MirBSD manpage: sha2(3), SHA256_Data(3), SHA256_End(3), SHA256_File(3), SHA256_FileChunk(3), SHA256_Final(3), SHA256_Init(3), SHA256_Pad(3), SHA256_Update(3), SHA384_Data(3), SHA384_End(3), SHA384_File(3), SHA384_FileChunk(3), SHA384_Final(3), SHA384_Init(3), SHA384_Pad(3), SHA384_Update(3), SHA512_Data(3), SHA512_End(3), SHA512_File(3), SHA512_FileChunk(3), SHA512_Final(3), SHA512_Init(3), SHA512_Pad(3), SHA512_Update(3)

SHA2(3)                    BSD Programmer's Manual                     SHA2(3)


     SHA256_Init, SHA256_Update, SHA256_Pad, SHA256_Final, SHA256_Transform,
     SHA256_End, SHA256_File, SHA256_FileChunk, SHA256_Data - calculate the
     NIST Secure Hash Standard (version 2)


     #include <sys/types.h>
     #include <sha2.h>

     SHA256_Init(SHA256_CTX *context);

     SHA256_Update(SHA256_CTX *context, const void *data, size_t len);

     SHA256_Pad(SHA256_CTX *context);

     SHA256_Final(unsigned char digest[SHA256_DIGEST_LENGTH],
             SHA256_CTX *context);

     SHA256_Transform(u_int32_t state[8],
             const unsigned char buffer[SHA256_BLOCK_LENGTH]);

     char *
     SHA256_End(SHA256_CTX *context, char *buf);

     char *
     SHA256_File(const char *filename, char *buf);

     char *
     SHA256_FileChunk(const char *filename, char *buf, off_t offset,
             off_t length);

     char *
     SHA256_Data(u_int8_t *data, size_t len, char *buf);

     SHA384_Init(SHA384_CTX *context);

     SHA384_Update(SHA384_CTX *context, const void *data, size_t len);

     SHA384_Pad(SHA384_CTX *context);

     SHA384_Final(unsigned char digest[SHA384_DIGEST_LENGTH],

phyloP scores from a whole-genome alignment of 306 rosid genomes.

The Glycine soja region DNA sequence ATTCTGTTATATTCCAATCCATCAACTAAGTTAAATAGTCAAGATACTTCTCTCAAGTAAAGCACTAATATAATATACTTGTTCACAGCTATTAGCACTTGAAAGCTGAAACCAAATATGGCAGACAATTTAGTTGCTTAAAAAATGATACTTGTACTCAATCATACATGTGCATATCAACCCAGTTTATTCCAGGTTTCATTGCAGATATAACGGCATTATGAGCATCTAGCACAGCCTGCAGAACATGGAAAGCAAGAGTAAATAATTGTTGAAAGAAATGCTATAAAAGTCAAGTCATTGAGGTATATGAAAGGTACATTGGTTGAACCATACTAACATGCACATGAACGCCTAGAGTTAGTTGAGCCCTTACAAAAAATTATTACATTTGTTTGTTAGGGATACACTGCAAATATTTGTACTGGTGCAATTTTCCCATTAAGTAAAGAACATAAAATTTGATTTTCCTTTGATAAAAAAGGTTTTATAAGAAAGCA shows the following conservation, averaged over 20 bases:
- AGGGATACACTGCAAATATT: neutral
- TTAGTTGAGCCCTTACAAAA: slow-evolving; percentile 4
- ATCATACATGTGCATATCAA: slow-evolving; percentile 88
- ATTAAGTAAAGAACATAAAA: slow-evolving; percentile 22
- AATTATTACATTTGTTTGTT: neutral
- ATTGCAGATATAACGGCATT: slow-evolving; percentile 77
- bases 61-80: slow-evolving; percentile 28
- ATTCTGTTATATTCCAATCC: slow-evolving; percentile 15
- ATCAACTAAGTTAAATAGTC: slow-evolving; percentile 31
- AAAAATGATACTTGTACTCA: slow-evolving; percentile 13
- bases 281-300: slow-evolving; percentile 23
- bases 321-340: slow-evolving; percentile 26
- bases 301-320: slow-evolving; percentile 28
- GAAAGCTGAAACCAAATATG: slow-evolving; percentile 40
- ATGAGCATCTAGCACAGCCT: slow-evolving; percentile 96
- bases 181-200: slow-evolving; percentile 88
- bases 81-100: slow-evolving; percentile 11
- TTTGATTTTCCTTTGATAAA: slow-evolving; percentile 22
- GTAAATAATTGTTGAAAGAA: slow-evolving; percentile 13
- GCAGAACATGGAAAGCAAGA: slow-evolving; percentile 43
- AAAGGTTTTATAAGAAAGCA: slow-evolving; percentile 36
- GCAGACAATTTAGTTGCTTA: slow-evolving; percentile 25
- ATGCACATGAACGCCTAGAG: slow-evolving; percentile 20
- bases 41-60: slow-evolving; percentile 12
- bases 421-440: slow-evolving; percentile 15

SHA384_CTX *context);

     SHA384_Transform(u_int64_t state[8],
             const unsigned char buffer[SHA384_BLOCK_LENGTH]);

     char *
     SHA384_End(SHA384_CTX *context, char *buf);

     char *
     SHA384_File(char *filename, char *buf);

     char *
     SHA384_FileChunk(char *filename, char *buf, off_t offset, off_t length);

     char *
     SHA384_Data(u_int8_t *data, size_t len, char *buf);

     SHA512_Init(SHA512_CTX *context);

     SHA512_Update(SHA512_CTX *context, const void *data, size_t len);

     SHA512_Pad(SHA512_CTX *context);

     SHA512_Final(unsigned char digest[SHA512_DIGEST_LENGTH],
             SHA512_CTX *context);

     SHA512_Transform(u_int64_t state[8],
             const unsigned char buffer[SHA512_BLOCK_LENGTH]);

     char *
     SHA512_End(SHA512_CTX *context, char *buf);

     char *
     SHA512_File(char *filename, char *buf);

     char *
     SHA512_FileChunk(char *filename, char *buf, off_t offset, off_t length);

     char *
     SHA512_Data(u_int8_t *data, size_t len, char *buf);


     The SHA2 functions implement the NIST Secure Hash Standard, FIPS PUB 180-
     2. The SHA2 functions are used to generate a condensed representation of
     a message called a message digest, suitable for use as a digital signa-
     ture. There are three families of functions, with names corresponding to
     the number of bits in the resulting message digest. The SHA-256 functions
     are limited to processing a message of less than 2^64 bits as input. The
     SHA-384 and SHA-512 functions can process a message of at most 2^128 - 1
     bits as input.

     The SHA2 functions are considered to be more secure than the sha1(3)
     functions with which they share a similar interface. The 256, 384, and
     512-bit versions of SHA2 share the same interface. For brevity, only the
     256-bit variants are described below.

     The SHA256_Init() function initializes a SHA256_CTX context for use with
     SHA256_Update(), and SHA256_Final(). The SHA256_Update() function adds